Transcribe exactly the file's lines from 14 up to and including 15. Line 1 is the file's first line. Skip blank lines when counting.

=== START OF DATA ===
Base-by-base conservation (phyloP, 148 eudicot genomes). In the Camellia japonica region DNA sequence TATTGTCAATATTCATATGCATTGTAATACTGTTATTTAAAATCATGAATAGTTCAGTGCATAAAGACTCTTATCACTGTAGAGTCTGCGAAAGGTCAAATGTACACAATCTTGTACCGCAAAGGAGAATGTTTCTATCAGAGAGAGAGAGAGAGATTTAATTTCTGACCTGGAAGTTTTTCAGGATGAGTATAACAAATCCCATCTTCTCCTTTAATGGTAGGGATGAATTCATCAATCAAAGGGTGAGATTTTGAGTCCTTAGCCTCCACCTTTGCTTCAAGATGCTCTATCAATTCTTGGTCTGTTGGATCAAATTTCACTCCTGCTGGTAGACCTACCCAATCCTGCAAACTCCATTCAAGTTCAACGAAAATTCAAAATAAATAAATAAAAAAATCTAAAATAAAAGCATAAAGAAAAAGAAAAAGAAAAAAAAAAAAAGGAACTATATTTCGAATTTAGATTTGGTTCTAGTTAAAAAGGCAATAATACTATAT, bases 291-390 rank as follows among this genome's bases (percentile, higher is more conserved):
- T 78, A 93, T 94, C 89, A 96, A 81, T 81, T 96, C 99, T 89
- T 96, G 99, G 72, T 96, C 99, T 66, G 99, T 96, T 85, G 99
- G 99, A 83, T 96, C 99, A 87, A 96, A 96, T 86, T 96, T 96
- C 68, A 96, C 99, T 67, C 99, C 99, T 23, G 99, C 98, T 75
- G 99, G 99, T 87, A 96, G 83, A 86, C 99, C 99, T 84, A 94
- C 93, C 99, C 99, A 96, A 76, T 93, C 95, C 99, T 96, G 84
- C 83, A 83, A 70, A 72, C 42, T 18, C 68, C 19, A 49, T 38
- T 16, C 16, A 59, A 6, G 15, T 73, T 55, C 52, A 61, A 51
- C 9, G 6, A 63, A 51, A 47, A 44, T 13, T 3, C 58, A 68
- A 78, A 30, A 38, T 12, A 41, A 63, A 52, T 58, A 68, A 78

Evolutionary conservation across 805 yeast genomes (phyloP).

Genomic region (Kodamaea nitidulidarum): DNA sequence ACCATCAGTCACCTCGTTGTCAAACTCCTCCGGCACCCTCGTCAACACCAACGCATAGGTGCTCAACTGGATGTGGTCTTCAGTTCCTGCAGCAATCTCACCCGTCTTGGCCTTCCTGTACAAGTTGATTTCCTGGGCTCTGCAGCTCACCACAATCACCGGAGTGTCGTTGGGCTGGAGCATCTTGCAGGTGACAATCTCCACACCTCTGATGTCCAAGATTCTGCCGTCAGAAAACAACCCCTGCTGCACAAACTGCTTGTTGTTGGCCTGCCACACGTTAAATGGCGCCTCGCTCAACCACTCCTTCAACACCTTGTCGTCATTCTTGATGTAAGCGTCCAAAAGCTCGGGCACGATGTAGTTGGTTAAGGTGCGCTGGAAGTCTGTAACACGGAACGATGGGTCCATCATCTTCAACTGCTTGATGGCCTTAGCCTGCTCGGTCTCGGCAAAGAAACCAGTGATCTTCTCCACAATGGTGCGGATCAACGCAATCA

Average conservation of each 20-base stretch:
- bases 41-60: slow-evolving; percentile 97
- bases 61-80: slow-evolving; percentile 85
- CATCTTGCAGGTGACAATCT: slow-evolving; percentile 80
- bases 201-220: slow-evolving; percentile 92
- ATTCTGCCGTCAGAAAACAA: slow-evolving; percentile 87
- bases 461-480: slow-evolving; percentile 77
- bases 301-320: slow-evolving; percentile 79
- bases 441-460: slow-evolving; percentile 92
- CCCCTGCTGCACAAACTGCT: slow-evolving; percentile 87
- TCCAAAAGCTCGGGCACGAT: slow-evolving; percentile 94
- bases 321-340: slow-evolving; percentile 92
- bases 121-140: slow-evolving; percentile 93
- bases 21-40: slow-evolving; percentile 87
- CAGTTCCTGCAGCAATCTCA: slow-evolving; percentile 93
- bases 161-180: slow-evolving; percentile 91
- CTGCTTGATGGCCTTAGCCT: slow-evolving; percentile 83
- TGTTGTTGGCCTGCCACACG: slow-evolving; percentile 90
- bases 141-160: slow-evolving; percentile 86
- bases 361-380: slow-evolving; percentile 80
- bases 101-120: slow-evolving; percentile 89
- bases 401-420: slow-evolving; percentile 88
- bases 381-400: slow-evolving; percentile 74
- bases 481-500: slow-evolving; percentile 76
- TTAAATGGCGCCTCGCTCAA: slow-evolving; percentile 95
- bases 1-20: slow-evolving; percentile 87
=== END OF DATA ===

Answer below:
Average conservation of each 20-base stretch:
- bases 41-60: slow-evolving; percentile 97